Voir page 1036 le resume en francais. En la pagina 1037 figura un resumen en espanol.
One of the consequences of the disruption following the conflict in Uganda was that the salaries of health workers were often irregularly paid; indeed, delays of over six months were common (1). Furthermore, the salaries were very, low, e.g. US$ 50 for a physician, US$ 30 for a medical assistant, and US$ 10 for a nurse. These workers therefore sought additional sources of income and could not spend enough time on health care. The situation was particularly pronounced in remote areas, where opportunities for supplementary employment were comparatively limited. This resulted in the suboptimal utilization of health services: attendance rates ranged from 0.1 to 0.3 visits per head per year (1). Because of these circumstances a user-fee system was introduced in Kabarole District as a staff incentive mechanism, although there was an underlying concern that this step might actually reduce utilization further. In Ghana, for example, a significant drop in the utilization of health facilities was reported in 1985 after user fees were substantially increased (2). In Kenya, the number of male visitors to sexually transmitted disease clinics in the public sector fell by 40% after user charges for outpatient clinics were introduced in 1989 (3). Studies in many other developing countries have shown comparable effects (4-8). Similar conclusions have been drawn from studies in industrialized countries (9-11).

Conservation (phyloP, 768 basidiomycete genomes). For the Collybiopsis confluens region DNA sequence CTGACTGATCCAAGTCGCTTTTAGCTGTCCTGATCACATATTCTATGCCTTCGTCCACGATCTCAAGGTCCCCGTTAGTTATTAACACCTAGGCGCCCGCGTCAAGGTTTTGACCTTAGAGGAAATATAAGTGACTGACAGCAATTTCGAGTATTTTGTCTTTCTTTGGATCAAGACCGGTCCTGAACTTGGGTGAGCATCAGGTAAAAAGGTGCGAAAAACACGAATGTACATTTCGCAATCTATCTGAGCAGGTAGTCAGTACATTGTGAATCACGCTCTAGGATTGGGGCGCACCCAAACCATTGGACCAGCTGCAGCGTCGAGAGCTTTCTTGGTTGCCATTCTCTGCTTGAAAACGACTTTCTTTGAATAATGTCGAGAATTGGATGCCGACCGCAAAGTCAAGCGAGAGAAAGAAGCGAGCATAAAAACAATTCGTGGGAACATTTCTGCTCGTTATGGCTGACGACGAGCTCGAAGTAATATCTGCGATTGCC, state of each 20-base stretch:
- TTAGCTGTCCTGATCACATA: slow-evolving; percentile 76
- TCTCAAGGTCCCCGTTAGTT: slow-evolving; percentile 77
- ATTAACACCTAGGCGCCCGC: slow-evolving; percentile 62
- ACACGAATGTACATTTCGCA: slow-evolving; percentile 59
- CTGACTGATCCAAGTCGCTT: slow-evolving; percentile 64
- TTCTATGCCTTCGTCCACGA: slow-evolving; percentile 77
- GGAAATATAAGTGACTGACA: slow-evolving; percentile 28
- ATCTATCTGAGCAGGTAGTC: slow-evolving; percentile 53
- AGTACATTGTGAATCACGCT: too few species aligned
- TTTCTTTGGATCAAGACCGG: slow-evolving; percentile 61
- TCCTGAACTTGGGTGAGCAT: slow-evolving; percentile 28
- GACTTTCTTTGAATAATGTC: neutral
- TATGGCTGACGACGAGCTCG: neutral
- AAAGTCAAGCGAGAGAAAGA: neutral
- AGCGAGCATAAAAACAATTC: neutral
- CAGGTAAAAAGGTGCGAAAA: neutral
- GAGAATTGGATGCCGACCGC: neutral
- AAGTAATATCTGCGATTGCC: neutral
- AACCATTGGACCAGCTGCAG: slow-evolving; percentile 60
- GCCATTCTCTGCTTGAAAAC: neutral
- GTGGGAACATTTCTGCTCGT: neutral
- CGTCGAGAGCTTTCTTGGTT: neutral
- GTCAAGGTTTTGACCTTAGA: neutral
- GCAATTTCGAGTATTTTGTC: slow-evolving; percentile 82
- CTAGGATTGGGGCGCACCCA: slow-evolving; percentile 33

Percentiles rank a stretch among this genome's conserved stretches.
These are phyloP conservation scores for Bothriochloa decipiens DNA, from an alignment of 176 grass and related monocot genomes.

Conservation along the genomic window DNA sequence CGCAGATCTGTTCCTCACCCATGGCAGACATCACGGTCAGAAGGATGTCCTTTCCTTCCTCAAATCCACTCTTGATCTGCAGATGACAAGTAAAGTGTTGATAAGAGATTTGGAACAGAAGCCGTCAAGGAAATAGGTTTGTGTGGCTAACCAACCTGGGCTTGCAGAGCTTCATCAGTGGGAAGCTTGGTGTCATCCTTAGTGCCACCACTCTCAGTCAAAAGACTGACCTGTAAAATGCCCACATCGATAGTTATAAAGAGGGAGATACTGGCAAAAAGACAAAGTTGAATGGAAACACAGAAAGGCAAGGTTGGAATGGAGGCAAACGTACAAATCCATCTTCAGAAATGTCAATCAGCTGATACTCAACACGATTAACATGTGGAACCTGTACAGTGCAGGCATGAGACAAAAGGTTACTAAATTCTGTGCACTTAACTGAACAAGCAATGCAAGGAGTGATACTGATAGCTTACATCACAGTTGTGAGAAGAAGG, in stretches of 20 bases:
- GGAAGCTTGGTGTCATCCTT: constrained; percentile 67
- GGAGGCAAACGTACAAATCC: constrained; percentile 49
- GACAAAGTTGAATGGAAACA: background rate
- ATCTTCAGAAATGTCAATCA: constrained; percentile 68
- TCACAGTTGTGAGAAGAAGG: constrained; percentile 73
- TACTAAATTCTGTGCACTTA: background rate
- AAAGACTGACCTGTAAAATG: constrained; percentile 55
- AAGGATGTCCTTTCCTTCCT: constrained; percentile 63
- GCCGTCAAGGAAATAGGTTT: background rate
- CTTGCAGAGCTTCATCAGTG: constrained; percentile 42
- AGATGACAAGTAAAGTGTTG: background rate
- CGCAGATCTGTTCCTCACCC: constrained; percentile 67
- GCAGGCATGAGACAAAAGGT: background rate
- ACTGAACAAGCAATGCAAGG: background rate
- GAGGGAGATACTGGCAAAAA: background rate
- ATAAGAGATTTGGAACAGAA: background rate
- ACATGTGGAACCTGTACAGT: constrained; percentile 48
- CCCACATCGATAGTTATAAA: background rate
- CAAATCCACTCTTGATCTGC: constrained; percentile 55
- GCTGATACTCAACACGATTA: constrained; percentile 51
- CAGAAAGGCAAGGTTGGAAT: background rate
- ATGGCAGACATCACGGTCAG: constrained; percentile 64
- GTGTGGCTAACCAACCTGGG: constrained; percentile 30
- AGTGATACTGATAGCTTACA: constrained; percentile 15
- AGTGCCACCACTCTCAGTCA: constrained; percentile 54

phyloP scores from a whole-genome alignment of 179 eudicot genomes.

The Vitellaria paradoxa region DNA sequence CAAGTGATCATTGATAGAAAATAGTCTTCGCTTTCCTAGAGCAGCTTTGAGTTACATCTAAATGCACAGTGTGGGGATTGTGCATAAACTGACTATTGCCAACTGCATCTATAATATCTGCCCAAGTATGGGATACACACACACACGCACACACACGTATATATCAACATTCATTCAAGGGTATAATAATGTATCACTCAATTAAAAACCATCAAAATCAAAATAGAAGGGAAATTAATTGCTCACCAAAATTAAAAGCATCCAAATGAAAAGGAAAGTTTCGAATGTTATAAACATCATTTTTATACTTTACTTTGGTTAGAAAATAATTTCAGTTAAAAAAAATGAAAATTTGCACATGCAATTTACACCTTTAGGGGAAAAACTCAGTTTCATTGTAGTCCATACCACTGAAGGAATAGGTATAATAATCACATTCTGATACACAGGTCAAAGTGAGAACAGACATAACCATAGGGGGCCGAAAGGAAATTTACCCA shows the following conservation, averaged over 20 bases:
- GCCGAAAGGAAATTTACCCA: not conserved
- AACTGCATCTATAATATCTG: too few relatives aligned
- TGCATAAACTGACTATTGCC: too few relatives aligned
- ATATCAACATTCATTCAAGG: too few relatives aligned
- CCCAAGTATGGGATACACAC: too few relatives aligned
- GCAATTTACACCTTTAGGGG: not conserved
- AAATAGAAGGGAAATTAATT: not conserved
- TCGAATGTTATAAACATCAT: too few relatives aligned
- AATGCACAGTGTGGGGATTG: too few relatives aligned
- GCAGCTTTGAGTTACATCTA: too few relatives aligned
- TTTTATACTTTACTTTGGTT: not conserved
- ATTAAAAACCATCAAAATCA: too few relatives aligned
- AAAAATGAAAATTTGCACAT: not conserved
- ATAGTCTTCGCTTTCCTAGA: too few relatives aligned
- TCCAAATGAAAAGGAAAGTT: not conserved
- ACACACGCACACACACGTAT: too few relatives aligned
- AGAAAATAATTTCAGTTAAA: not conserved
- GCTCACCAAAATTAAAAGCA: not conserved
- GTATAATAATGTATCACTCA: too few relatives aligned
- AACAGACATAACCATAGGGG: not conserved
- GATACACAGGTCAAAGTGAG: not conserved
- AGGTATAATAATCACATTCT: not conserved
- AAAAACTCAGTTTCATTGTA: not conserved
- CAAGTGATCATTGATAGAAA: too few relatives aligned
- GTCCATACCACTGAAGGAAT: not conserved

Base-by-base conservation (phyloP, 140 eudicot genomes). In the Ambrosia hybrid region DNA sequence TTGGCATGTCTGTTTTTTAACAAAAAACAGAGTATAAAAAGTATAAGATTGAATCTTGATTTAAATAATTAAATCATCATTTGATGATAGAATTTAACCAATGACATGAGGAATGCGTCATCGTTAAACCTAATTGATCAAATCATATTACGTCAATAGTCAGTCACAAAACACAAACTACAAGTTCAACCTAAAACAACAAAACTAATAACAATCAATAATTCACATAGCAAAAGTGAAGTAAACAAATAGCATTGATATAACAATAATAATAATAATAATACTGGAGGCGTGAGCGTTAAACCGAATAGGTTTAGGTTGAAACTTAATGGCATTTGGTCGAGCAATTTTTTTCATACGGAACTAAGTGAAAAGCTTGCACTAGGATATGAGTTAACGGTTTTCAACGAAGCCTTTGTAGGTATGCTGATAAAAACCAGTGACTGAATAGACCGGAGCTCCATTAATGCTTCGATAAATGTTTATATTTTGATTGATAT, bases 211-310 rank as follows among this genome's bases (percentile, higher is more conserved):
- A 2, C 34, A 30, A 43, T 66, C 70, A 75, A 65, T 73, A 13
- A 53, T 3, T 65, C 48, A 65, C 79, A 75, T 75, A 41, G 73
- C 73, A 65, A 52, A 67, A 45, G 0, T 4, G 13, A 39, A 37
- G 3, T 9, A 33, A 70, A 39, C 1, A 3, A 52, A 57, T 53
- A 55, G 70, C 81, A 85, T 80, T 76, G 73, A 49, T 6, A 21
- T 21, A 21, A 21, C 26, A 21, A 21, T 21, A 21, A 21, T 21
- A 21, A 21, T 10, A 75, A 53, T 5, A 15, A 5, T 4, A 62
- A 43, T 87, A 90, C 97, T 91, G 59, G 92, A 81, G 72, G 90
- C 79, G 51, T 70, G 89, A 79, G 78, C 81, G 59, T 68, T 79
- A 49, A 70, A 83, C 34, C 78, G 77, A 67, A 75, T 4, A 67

The introduction of user fees usually involves a top-down approach in which government introduces fees for health services. Few examples have been reported where cost sharing began as a community initiative and resulted in increased funds going directly to the suppliers of services. In El Salvador, however, autonomous community health boards created decentralized funds based on community-initiated user fees for ambulatory care (12). We are unaware of comparable instances in sub-Saharan Africa. We have found no published information on cost-sharing revenues being used for the development of human resources, including the payment of incentives to staff receiving very low salaries. Here we present the results of a community-based cost-sharing scheme that was developed and implemented by communities themselves in Uganda's Kabarole District. Our principal aims were to investigate the impact of user fees on the utilization of outpatient health services and to discover how staff perceived an incentive programme.
Kabarole District cost-sharing scheme
Kabarole District facilitated the introduction of cost sharing among government health units on the basis of the ability of communities to pay for services. The process of introducing cost sharing was supported by the locally elected representatives of the village local councils and implemented by health unit management committees. The communities were represented on these committees by several people. The relationships between the committees and the respective communities were generally good.
The cost-sharing initiative was driven by the communities. The role of the district health management team and the district administration was to inform communities about their options and to help them to begin pilot projects if they decided to initiate cost sharing. The first step was always a public information session in the catchment area of a health care facility. The members of the district health management team and representatives of the district administration discussed the options and implications of cost sharing in this forum. The political representatives at village and subcounty level were particularly involved in this process. The local councils, elected by the communities, usually had their trust. After the initial information session, several public meetings in the respective communities were held by the local councils and the chiefs, and all community members were invited to attend. …